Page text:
First I Got Pregnant. Then I Decided to Kill a Mountain Lion.
On becoming a mom.
On becoming a mom.
How Niki Nakayama’s kaiseki restaurant became a highly coveted reservation in L.A.
Reimagining the sound and slang of Los Angeles.
In 1982, a family disappeared from their Los Angeles home. A writer and former neighbor is still trying to put the pieces together.
From 1976 to 1986, one of the most violent serial criminals in American history terrorized communities throughout California. He was little known, never caught, and might still be out there. The author, along with several others, couldn’t stop working on the case.
Update, April 2018: A suspect has been arrested.
Dominick Dunne’s account of the trial of his daughter’s murderer.
“Way before Paris Hilton and Kim Kardashian, the enigmatic blonde bombshell was famous for being famous, perpetually driving the streets of Hollywood in that pink Corvette. But her true identity has remained secret all these years … until now.”
Deciphering the rise of a lifestyle guru who sells self-absorption as the ultimate luxury product.
Did a forgotten black gumshoe inspire the famous works of both Raymond Chandler and Dashiell Hammett?
“The most important fast food restaurant in America is a radical burger joint in Watts.”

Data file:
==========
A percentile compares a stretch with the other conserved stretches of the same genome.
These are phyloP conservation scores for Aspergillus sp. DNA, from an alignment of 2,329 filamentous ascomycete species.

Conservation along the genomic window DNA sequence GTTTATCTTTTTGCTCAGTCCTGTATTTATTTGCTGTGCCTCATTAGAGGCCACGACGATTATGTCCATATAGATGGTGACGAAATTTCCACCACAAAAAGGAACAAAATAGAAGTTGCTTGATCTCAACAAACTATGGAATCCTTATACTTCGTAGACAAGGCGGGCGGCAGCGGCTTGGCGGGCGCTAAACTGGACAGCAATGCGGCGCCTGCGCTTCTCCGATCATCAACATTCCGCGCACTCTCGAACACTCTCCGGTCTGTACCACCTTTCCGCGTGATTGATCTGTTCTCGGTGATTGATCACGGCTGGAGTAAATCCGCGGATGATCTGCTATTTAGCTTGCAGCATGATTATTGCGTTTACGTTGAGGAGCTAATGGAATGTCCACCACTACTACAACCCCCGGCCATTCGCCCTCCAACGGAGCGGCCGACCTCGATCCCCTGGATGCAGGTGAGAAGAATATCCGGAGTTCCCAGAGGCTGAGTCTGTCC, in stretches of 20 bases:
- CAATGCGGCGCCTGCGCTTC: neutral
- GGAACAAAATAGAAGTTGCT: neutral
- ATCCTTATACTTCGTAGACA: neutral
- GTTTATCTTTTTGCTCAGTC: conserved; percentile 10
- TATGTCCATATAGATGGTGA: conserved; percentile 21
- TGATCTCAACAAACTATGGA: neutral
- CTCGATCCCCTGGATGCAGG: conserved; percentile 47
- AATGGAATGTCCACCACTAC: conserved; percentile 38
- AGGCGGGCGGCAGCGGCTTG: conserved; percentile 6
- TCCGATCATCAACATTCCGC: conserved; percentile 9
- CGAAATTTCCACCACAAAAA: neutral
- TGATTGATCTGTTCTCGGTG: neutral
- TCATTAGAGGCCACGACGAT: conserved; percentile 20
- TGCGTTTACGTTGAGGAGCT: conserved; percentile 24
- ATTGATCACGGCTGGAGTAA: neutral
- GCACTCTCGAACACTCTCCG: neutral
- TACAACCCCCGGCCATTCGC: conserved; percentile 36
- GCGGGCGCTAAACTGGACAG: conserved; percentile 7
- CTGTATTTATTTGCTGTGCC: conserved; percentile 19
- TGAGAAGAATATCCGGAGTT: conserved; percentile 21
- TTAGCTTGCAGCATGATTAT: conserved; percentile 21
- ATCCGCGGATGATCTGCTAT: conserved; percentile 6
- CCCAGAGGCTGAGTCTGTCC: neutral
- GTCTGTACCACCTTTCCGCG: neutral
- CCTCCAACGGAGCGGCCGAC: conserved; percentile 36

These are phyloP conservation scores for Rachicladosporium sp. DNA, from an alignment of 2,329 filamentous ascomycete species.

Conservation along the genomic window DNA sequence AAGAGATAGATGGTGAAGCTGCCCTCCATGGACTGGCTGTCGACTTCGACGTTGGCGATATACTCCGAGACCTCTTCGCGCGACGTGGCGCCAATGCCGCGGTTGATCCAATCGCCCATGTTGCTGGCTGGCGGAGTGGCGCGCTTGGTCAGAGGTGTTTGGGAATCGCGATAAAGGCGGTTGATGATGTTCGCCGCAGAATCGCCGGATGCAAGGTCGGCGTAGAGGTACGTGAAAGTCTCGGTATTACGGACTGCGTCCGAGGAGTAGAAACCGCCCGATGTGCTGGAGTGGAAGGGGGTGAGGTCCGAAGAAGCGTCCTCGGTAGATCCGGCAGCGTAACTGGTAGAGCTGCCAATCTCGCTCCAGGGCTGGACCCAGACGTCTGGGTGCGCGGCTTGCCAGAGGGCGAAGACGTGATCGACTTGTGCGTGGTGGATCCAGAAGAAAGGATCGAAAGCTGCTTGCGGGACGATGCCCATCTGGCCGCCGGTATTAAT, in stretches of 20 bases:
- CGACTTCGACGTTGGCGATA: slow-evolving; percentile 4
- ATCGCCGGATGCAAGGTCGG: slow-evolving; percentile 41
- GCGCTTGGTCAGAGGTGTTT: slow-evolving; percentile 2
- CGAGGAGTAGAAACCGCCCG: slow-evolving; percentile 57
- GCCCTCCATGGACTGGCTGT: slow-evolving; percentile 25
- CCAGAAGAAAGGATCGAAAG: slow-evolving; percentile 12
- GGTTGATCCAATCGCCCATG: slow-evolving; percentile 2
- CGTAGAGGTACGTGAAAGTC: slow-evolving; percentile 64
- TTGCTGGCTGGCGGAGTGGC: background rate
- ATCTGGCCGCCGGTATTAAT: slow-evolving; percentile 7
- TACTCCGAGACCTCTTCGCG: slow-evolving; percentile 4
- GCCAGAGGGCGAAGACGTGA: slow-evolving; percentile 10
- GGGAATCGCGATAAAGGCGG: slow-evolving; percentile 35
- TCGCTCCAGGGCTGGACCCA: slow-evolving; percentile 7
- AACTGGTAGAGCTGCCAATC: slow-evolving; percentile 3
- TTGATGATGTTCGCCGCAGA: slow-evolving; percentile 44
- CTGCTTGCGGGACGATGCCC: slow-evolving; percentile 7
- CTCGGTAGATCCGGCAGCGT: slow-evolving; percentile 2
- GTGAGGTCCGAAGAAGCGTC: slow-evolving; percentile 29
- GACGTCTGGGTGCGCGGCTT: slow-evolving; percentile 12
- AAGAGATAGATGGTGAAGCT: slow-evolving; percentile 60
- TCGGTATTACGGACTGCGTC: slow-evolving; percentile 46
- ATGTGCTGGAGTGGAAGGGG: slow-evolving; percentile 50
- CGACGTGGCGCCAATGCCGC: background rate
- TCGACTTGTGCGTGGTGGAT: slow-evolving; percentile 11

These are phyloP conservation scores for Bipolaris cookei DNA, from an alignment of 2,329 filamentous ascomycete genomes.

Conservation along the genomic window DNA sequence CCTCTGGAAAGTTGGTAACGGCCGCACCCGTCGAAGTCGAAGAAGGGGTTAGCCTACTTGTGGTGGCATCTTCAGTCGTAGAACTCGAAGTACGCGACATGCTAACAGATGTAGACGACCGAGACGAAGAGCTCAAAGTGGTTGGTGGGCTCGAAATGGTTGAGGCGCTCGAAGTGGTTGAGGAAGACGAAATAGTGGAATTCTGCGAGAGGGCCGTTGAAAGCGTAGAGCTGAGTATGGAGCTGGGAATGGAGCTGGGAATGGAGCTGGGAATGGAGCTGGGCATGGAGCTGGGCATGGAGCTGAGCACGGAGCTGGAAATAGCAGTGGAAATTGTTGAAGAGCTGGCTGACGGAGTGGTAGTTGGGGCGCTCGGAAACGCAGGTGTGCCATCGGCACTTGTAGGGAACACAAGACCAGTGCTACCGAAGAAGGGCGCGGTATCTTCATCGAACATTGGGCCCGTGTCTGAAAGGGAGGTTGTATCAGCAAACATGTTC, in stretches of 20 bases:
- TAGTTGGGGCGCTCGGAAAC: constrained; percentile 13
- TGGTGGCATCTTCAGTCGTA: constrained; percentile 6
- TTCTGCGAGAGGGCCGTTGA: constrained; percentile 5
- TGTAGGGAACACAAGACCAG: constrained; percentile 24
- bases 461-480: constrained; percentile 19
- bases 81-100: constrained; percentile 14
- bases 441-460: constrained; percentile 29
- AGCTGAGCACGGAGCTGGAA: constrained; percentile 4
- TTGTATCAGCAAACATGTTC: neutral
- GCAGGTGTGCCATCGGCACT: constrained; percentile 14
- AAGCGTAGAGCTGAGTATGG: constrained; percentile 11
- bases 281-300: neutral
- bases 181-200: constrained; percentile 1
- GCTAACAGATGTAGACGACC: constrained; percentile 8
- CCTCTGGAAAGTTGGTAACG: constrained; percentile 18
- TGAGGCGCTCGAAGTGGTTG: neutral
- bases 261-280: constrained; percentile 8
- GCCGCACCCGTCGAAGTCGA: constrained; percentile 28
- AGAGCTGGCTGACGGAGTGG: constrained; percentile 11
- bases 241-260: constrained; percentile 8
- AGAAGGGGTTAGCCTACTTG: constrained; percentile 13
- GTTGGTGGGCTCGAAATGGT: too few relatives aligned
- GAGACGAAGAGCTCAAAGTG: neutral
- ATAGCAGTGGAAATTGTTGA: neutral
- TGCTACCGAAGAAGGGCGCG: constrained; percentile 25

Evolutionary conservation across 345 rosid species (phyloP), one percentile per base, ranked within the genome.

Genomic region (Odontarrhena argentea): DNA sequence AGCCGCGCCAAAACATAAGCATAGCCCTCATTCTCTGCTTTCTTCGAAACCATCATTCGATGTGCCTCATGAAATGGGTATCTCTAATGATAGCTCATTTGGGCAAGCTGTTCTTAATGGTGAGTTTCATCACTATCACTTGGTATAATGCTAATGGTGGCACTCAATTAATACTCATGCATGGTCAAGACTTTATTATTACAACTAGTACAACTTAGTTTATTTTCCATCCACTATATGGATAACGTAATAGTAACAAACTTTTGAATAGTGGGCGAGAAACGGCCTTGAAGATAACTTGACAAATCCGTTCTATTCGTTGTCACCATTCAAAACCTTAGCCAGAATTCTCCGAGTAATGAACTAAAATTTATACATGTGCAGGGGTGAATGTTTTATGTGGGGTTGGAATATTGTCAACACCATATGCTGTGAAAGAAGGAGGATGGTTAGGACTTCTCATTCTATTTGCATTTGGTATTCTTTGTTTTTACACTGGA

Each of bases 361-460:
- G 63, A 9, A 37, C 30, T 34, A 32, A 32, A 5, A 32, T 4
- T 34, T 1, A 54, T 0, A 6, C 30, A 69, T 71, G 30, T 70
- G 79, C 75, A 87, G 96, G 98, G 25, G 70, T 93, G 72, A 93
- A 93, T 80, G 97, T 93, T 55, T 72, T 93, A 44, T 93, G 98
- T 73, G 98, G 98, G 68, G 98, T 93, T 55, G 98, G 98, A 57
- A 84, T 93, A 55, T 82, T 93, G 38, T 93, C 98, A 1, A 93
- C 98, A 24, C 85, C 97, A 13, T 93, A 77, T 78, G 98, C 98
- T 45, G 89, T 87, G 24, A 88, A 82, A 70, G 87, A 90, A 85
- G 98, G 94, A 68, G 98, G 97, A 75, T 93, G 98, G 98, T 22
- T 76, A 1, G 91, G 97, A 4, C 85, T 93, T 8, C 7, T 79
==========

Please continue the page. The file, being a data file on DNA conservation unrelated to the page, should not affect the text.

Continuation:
A reporter learns to slice lox—and digs into a Los Angeles landmark’s millions in debt.
How two couples found a way to play the preschool system for profit.
On the mountain lions of Los Angeles.
Behind the scenes with Ice Cube, Cuba Gooding Jr., Angela Bassett, Laurence Fishburne, and a 22-year-old film student named John Singleton.
Scenes from the Los Angeles tech boom.
A murder case in Los Angeles, cold since the late ’80s, heats up thanks to breakthroughs in forensic science and leads detectives to “one of the unlikeliest murder suspects in the city’s history.”
On settling in Los Angeles after life as a war correspondent in the Middle East.
On the overstated effect of the Santa Ana winds on human behavior and the understated impact of climate change on LA’s seasons.
How one billionaire owner outflanked two others and brought the NFL back to Los Angeles, doubling the value of his franchise.
He’s been accused of fraud, sexual assault, and using drugs. But for Chris Bathum, who doesn’t have prior experience treating people struggling with addiction, opening several facilities promising to do just that has been surprisingly easy—and lucrative.
She was a Canadian student whose travels brought her to the cheap hotel on Skid Row. The only clue in her disappearance was a strange elevator video in which she peeks and then gestures with her hands down an unseen hallway.
Fuzzy memories of a house overlooking the Sunset Strip that played host to a generation of comics—including Sam Kinison, Andrew Dice Clay, and Robin Williams—launching dozens of careers and about as many drug problems.
The abusive relationship between a Bell Gardens mayor and his wife ends with her firing a gun.
His health failing and his business in tatters, the head of Death Row Records faces murder charges that could put him away for life.
Previously: Does a Sugar Bear Bite? (Lynn Hirschberg • New York Times Magazine • Jan 1996)
Rebellious teens on the Sunset Strip.
Reprinted by Longform and available online in full for the first time, this article also appears in Adler's new collection, After the Tall Timber.